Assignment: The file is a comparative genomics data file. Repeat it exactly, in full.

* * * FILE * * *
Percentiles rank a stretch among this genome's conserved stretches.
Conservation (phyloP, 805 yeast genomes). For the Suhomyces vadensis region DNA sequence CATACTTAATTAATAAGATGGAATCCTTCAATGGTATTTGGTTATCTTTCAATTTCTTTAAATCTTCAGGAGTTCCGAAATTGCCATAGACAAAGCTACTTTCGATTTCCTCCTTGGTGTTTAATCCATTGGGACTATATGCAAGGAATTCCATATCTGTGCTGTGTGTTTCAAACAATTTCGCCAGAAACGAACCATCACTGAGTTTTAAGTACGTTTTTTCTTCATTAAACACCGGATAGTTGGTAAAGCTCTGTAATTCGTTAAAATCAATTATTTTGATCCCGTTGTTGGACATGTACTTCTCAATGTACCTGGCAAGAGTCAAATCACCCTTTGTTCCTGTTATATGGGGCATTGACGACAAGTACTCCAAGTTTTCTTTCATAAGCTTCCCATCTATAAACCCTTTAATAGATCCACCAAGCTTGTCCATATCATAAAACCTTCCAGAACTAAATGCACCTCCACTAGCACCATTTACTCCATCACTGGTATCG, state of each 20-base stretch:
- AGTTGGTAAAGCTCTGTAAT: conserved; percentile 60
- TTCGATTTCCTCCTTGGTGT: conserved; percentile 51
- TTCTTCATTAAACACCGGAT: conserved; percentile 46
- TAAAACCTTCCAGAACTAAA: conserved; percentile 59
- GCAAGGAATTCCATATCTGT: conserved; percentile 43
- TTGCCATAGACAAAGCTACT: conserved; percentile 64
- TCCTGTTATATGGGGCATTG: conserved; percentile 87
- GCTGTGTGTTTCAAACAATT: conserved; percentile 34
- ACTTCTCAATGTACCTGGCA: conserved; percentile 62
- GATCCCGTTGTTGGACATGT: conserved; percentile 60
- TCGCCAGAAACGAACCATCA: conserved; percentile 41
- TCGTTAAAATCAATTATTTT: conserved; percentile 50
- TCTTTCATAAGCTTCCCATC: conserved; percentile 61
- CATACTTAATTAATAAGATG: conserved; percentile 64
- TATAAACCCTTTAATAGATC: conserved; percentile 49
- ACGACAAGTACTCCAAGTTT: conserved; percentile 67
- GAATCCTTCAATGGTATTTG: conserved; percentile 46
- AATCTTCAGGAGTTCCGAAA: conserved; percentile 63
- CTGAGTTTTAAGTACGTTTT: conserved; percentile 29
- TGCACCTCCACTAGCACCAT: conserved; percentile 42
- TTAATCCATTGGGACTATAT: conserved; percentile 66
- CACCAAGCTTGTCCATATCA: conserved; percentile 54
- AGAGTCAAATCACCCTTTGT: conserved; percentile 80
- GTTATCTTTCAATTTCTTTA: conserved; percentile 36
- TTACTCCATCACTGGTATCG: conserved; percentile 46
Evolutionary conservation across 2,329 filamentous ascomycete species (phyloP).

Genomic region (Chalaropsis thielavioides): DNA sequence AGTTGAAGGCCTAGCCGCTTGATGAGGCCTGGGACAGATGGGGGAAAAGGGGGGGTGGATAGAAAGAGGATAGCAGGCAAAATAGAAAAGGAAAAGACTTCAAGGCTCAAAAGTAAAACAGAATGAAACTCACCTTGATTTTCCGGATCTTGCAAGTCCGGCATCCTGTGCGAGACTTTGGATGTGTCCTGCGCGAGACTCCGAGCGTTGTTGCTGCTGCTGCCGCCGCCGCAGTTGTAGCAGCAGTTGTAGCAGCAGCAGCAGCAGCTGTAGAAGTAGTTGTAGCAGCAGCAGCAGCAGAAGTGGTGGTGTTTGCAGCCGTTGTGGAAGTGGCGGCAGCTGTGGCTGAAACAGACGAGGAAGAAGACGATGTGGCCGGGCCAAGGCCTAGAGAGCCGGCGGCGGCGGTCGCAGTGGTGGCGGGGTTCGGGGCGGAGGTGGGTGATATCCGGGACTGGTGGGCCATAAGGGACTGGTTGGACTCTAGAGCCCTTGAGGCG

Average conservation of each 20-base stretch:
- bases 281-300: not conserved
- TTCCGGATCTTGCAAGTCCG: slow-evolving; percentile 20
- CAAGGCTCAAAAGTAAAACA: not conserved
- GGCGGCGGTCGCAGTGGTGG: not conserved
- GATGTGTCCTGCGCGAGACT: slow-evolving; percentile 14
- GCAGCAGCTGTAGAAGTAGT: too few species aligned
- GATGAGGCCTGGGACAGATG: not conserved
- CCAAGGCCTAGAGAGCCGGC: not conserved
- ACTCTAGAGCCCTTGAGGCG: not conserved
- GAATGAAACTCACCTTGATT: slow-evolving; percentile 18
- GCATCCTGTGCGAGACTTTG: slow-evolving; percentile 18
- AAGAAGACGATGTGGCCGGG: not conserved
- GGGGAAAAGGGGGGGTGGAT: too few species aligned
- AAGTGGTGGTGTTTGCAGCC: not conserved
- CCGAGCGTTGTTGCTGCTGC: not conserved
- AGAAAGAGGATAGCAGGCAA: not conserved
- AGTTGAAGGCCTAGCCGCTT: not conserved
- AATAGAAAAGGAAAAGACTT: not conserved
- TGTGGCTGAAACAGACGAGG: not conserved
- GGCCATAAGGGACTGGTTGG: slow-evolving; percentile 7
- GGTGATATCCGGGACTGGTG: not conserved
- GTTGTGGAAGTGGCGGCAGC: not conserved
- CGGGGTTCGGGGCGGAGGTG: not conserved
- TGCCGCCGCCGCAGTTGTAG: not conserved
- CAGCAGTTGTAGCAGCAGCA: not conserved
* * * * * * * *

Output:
Percentiles rank a stretch among this genome's conserved stretches.
Conservation (phyloP, 805 yeast genomes). For the Suhomyces vadensis region DNA sequence CATACTTAATTAATAAGATGGAATCCTTCAATGGTATTTGGTTATCTTTCAATTTCTTTAAATCTTCAGGAGTTCCGAAATTGCCATAGACAAAGCTACTTTCGATTTCCTCCTTGGTGTTTAATCCATTGGGACTATATGCAAGGAATTCCATATCTGTGCTGTGTGTTTCAAACAATTTCGCCAGAAACGAACCATCACTGAGTTTTAAGTACGTTTTTTCTTCATTAAACACCGGATAGTTGGTAAAGCTCTGTAATTCGTTAAAATCAATTATTTTGATCCCGTTGTTGGACATGTACTTCTCAATGTACCTGGCAAGAGTCAAATCACCCTTTGTTCCTGTTATATGGGGCATTGACGACAAGTACTCCAAGTTTTCTTTCATAAGCTTCCCATCTATAAACCCTTTAATAGATCCACCAAGCTTGTCCATATCATAAAACCTTCCAGAACTAAATGCACCTCCACTAGCACCATTTACTCCATCACTGGTATCG, state of each 20-base stretch:
- AGTTGGTAAAGCTCTGTAAT: conserved; percentile 60
- TTCGATTTCCTCCTTGGTGT: conserved; percentile 51
- TTCTTCATTAAACACCGGAT: conserved; percentile 46
- TAAAACCTTCCAGAACTAAA: conserved; percentile 59
- GCAAGGAATTCCATATCTGT: conserved; percentile 43
- TTGCCATAGACAAAGCTACT: conserved; percentile 64
- TCCTGTTATATGGGGCATTG: conserved; percentile 87
- GCTGTGTGTTTCAAACAATT: conserved; percentile 34
- ACTTCTCAATGTACCTGGCA: conserved; percentile 62
- GATCCCGTTGTTGGACATGT: conserved; percentile 60
- TCGCCAGAAACGAACCATCA: conserved; percentile 41
- TCGTTAAAATCAATTATTTT: conserved; percentile 50
- TCTTTCATAAGCTTCCCATC: conserved; percentile 61
- CATACTTAATTAATAAGATG: conserved; percentile 64
- TATAAACCCTTTAATAGATC: conserved; percentile 49
- ACGACAAGTACTCCAAGTTT: conserved; percentile 67
- GAATCCTTCAATGGTATTTG: conserved; percentile 46
- AATCTTCAGGAGTTCCGAAA: conserved; percentile 63
- CTGAGTTTTAAGTACGTTTT: conserved; percentile 29
- TGCACCTCCACTAGCACCAT: conserved; percentile 42
- TTAATCCATTGGGACTATAT: conserved; percentile 66
- CACCAAGCTTGTCCATATCA: conserved; percentile 54
- AGAGTCAAATCACCCTTTGT: conserved; percentile 80
- GTTATCTTTCAATTTCTTTA: conserved; percentile 36
- TTACTCCATCACTGGTATCG: conserved; percentile 46
Evolutionary conservation across 2,329 filamentous ascomycete species (phyloP).

Genomic region (Chalaropsis thielavioides): DNA sequence AGTTGAAGGCCTAGCCGCTTGATGAGGCCTGGGACAGATGGGGGAAAAGGGGGGGTGGATAGAAAGAGGATAGCAGGCAAAATAGAAAAGGAAAAGACTTCAAGGCTCAAAAGTAAAACAGAATGAAACTCACCTTGATTTTCCGGATCTTGCAAGTCCGGCATCCTGTGCGAGACTTTGGATGTGTCCTGCGCGAGACTCCGAGCGTTGTTGCTGCTGCTGCCGCCGCCGCAGTTGTAGCAGCAGTTGTAGCAGCAGCAGCAGCAGCTGTAGAAGTAGTTGTAGCAGCAGCAGCAGCAGAAGTGGTGGTGTTTGCAGCCGTTGTGGAAGTGGCGGCAGCTGTGGCTGAAACAGACGAGGAAGAAGACGATGTGGCCGGGCCAAGGCCTAGAGAGCCGGCGGCGGCGGTCGCAGTGGTGGCGGGGTTCGGGGCGGAGGTGGGTGATATCCGGGACTGGTGGGCCATAAGGGACTGGTTGGACTCTAGAGCCCTTGAGGCG

Average conservation of each 20-base stretch:
- bases 281-300: not conserved
- TTCCGGATCTTGCAAGTCCG: slow-evolving; percentile 20
- CAAGGCTCAAAAGTAAAACA: not conserved
- GGCGGCGGTCGCAGTGGTGG: not conserved
- GATGTGTCCTGCGCGAGACT: slow-evolving; percentile 14
- GCAGCAGCTGTAGAAGTAGT: too few species aligned
- GATGAGGCCTGGGACAGATG: not conserved
- CCAAGGCCTAGAGAGCCGGC: not conserved
- ACTCTAGAGCCCTTGAGGCG: not conserved
- GAATGAAACTCACCTTGATT: slow-evolving; percentile 18
- GCATCCTGTGCGAGACTTTG: slow-evolving; percentile 18
- AAGAAGACGATGTGGCCGGG: not conserved
- GGGGAAAAGGGGGGGTGGAT: too few species aligned
- AAGTGGTGGTGTTTGCAGCC: not conserved
- CCGAGCGTTGTTGCTGCTGC: not conserved
- AGAAAGAGGATAGCAGGCAA: not conserved
- AGTTGAAGGCCTAGCCGCTT: not conserved
- AATAGAAAAGGAAAAGACTT: not conserved
- TGTGGCTGAAACAGACGAGG: not conserved
- GGCCATAAGGGACTGGTTGG: slow-evolving; percentile 7
- GGTGATATCCGGGACTGGTG: not conserved
- GTTGTGGAAGTGGCGGCAGC: not conserved
- CGGGGTTCGGGGCGGAGGTG: not conserved
- TGCCGCCGCCGCAGTTGTAG: not conserved
- CAGCAGTTGTAGCAGCAGCA: not conserved